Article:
Home History of Hymns: "When Morning Gilds the Skies"

History of Hymns: "When Morning Gilds the Skies"

"When Morning Gilds the Skies"
from the Katholisches Gesangbuch; trans. Edward Caswall
The United Methodist Hymnal, No. 185

Edward Caswall

When morning gilds the skies
my heart awakening cries:
May Jesus Christ be praised!
Alike at work and prayer,
to Jesus I repair:
May Jesus Christ be praised!


As has often been noted in this column, we would not have many of our favorite hymns without the work of skillful translators. When it comes to preparing a poetic translation that will be sung (rather than a literal prose translation), the result is actually a new poetic creation rooted in the meaning of another language.

This is the case with Edward Caswall’s translation of the well-known hymn, “When morning gilds the skies.”

One must start with the powerful interrelationship between the text and the music in this hymn. Usually thought of as a morning hymn of praise, the rising melodic motif complements the rising sun that “gilds the skies” of the early morning. Within two phrases we soar an octave above our starting pitch—indeed our voices ascend with the rising sun about which we are singing.

The melody ends on an unusually high note for hymns, proclaiming the text, “May Jesus Christ be praised!” These five words form a brief refrain that encapsulates the intent of the entire hymn. Furthermore, the singer must summon extra effort to sing these words, unabashedly broadcasting Christ as the center of our praise. Even the tune name, LAUDES DOMINI (Praise to the Lord), captures this idea.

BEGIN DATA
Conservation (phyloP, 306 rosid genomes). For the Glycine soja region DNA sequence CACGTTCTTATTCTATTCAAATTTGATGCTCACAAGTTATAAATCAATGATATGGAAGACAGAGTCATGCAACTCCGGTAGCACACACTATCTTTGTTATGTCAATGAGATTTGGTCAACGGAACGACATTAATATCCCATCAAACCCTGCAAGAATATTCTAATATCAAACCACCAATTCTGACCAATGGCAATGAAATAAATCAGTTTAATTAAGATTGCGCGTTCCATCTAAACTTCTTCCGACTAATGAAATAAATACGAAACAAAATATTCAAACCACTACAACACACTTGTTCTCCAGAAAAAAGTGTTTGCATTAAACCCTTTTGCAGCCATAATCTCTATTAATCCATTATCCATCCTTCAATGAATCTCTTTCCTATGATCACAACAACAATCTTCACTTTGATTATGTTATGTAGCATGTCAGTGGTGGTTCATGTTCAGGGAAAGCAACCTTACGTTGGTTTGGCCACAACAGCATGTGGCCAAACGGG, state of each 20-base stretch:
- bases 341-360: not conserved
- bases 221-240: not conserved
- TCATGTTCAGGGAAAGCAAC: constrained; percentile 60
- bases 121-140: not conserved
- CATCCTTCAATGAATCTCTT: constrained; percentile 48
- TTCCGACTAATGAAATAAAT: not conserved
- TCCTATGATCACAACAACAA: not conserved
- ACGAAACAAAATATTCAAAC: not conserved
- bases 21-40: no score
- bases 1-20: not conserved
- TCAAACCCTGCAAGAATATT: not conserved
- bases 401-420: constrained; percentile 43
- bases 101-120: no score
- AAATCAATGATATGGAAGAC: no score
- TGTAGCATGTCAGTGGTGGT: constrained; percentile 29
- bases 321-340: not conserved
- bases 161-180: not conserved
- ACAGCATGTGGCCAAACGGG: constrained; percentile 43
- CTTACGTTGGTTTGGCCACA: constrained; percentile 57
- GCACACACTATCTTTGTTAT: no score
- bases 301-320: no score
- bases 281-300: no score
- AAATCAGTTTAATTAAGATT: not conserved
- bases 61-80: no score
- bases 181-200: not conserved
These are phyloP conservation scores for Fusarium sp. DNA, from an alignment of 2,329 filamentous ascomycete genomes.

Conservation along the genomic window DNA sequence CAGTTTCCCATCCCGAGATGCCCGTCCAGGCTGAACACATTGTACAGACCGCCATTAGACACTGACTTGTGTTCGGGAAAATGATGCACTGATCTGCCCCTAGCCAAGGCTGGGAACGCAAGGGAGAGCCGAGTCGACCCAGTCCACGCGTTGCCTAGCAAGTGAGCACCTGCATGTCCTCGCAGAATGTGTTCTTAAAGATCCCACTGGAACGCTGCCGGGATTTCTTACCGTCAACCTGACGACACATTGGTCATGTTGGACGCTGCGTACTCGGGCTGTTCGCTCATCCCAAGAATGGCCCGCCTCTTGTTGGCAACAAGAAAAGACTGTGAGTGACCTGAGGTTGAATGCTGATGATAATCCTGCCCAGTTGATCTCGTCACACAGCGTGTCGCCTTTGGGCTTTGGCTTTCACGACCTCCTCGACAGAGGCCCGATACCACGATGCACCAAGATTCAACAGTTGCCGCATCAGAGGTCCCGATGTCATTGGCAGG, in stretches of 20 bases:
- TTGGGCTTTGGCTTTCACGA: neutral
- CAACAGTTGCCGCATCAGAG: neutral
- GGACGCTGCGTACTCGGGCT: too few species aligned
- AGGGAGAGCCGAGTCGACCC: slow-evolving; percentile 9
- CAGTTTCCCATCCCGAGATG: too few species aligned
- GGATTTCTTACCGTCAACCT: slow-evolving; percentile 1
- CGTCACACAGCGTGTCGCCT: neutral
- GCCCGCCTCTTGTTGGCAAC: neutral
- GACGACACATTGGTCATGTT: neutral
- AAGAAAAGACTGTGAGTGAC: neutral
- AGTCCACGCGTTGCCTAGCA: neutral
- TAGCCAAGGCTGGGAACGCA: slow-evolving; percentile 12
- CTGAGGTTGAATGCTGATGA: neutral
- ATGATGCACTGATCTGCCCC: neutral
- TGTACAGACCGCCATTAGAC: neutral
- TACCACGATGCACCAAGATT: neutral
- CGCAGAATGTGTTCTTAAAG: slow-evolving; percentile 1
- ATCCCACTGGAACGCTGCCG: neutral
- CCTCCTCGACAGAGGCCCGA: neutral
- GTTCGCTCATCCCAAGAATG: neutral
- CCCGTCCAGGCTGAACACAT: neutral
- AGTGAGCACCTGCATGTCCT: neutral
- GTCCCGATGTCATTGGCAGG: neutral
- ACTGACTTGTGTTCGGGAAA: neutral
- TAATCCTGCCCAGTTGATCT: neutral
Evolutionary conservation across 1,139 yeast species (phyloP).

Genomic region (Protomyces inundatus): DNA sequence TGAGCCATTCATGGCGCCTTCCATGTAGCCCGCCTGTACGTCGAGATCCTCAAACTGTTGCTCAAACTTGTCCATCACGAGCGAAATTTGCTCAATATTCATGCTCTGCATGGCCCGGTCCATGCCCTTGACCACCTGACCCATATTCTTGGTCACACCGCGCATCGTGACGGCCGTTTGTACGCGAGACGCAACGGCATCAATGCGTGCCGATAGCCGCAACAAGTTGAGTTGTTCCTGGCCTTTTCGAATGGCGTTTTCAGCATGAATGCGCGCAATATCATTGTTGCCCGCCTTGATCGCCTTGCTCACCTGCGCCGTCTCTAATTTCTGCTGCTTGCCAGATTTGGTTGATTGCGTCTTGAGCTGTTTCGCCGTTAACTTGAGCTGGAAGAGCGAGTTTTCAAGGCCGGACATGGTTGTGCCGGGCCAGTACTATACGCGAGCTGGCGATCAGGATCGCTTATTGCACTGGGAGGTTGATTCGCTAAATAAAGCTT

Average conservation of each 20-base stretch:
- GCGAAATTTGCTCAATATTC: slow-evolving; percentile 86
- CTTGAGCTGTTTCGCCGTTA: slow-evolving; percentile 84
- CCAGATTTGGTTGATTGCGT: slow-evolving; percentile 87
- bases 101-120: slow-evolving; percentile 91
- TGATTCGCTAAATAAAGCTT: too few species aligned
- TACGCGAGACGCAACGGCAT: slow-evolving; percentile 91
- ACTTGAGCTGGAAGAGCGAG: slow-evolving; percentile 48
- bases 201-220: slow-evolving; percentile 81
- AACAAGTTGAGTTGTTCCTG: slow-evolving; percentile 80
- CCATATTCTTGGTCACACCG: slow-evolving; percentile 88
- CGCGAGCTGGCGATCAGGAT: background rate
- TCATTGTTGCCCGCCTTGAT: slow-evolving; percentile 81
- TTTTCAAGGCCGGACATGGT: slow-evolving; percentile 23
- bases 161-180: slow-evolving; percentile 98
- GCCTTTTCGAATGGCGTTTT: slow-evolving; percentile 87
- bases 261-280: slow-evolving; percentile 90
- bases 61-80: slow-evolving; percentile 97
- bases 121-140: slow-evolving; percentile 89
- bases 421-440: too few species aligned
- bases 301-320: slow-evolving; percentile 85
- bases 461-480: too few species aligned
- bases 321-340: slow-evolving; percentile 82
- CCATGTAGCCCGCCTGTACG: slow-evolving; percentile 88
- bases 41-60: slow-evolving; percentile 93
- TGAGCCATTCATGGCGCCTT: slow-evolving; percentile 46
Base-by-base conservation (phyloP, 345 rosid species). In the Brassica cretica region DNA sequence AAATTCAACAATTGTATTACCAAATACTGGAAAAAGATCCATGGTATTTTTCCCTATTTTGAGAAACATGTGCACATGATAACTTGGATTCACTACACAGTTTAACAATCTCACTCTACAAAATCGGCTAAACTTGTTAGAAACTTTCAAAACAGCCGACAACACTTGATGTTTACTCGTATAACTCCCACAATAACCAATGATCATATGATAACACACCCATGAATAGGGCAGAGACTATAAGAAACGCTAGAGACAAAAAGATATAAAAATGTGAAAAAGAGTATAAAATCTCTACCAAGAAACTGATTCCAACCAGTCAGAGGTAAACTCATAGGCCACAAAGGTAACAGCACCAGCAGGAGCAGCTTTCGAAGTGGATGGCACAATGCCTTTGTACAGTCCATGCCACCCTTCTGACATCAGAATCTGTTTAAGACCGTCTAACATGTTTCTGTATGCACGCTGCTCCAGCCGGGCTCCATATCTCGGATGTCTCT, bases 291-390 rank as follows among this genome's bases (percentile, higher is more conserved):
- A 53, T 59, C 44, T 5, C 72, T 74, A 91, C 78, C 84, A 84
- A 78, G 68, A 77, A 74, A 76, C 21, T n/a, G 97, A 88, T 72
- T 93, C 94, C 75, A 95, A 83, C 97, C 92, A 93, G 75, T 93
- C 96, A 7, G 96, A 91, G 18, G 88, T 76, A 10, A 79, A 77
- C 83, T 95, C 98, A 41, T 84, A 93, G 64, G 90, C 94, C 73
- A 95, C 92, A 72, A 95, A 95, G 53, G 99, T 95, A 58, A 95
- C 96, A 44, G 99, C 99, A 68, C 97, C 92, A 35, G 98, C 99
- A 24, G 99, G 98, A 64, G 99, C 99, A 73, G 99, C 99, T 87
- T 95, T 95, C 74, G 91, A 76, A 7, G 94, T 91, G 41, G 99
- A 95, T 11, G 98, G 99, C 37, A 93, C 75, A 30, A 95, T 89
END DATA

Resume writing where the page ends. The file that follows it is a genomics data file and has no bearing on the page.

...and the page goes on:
“Beim frühen Morgenlicht” (With the early morning light) is the opening line of the original German hymn. While we are uncertain of the exact origins of the text, it first appeared in Katholiches Gesangbuch für den öffentlich Gottesdienst im Biszthume (Catholic Songbook for Public Worship in the [locale of] Biszthume Würzburg ). It appears in an altered version in am 1855 Franconian collection of folksongs, Frankische Völkslieder.

Caswall himself made two translations into English, in 1854 and 1858. An altered form of the 1858 version has become standard for most hymnals. UM Hymnal editor Carlton Young points out that a stanza that departed from the original German, while revealing something of the style of the time, was better left omitted:

My tongue shall never tire
Of chanting in the choir;
May Jesus Christ be praised:
This song of sacred joy
It never seems to cloy;
May Jesus Christ be praised.


Distinguished English poet and translator Robert Bridges (1844-1930) tried his hand at improving the text, noting in 1899 that, “It is of great merit, and I have tried to give a better version of it than the current one, keeping the original metre, preserving the first lines of the old translation, since it is by them that the hymn is known.”

So the hymn we sing today has 19th-century German roots, with a translation by Caswall (1814-1878), a Roman Catholic converted under the influence of Cardinal Newman and one of the foremost translators of hymns of his era, adapted by Robert Bridges, and set to music by English choirmaster Joseph Barnby (1938-1896).

The images of the rising sun carry over to the second stanza as the “night becomes as day” and the “powers of darkness fear.” However, stanzas three and four switch from visual images of light to aural images “joyous with the sound” of praising Christ.

We may have been stirred initially by the sight of the rising sun in the first stanza of the hymn, but we conclude in stanza four by singing our “canticle divine”—which becomes our “eternal song though all the ages long” that amplifies our praise to Christ.

Dr. Hawn is professor of sacred music at Perkins School of Theology.